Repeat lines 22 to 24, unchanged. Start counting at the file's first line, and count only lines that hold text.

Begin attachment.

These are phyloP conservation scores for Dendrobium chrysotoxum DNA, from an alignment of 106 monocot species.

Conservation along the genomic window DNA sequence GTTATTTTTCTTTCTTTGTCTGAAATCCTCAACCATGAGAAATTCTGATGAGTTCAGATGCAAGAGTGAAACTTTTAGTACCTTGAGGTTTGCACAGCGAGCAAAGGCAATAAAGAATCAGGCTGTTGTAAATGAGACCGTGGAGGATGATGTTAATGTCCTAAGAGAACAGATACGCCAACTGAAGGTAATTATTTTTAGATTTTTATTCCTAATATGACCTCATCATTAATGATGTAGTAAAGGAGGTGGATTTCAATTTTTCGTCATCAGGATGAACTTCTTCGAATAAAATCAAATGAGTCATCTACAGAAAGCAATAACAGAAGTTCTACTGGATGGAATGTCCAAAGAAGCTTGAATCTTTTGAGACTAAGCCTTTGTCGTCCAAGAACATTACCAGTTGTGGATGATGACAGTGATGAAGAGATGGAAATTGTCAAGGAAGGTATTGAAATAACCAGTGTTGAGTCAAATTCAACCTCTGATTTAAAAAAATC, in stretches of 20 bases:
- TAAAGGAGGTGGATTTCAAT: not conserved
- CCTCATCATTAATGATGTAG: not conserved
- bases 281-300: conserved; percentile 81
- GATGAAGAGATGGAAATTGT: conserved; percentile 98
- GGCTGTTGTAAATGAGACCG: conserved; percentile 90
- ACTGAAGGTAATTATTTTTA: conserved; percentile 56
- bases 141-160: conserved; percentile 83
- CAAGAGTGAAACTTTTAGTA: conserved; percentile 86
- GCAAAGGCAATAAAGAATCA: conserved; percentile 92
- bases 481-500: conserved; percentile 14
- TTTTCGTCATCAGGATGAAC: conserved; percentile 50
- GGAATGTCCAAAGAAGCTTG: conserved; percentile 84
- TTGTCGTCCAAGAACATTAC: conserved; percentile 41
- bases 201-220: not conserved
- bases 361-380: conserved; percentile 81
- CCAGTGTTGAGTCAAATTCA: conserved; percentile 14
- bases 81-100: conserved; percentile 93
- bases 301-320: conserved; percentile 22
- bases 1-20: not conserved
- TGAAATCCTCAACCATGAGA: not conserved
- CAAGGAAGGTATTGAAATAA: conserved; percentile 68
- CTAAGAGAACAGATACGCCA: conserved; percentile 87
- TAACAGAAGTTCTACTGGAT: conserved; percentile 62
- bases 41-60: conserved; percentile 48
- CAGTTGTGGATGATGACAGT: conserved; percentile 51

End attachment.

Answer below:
- TGAAATCCTCAACCATGAGA: not conserved
- CAAGGAAGGTATTGAAATAA: conserved; percentile 68
- CTAAGAGAACAGATACGCCA: conserved; percentile 87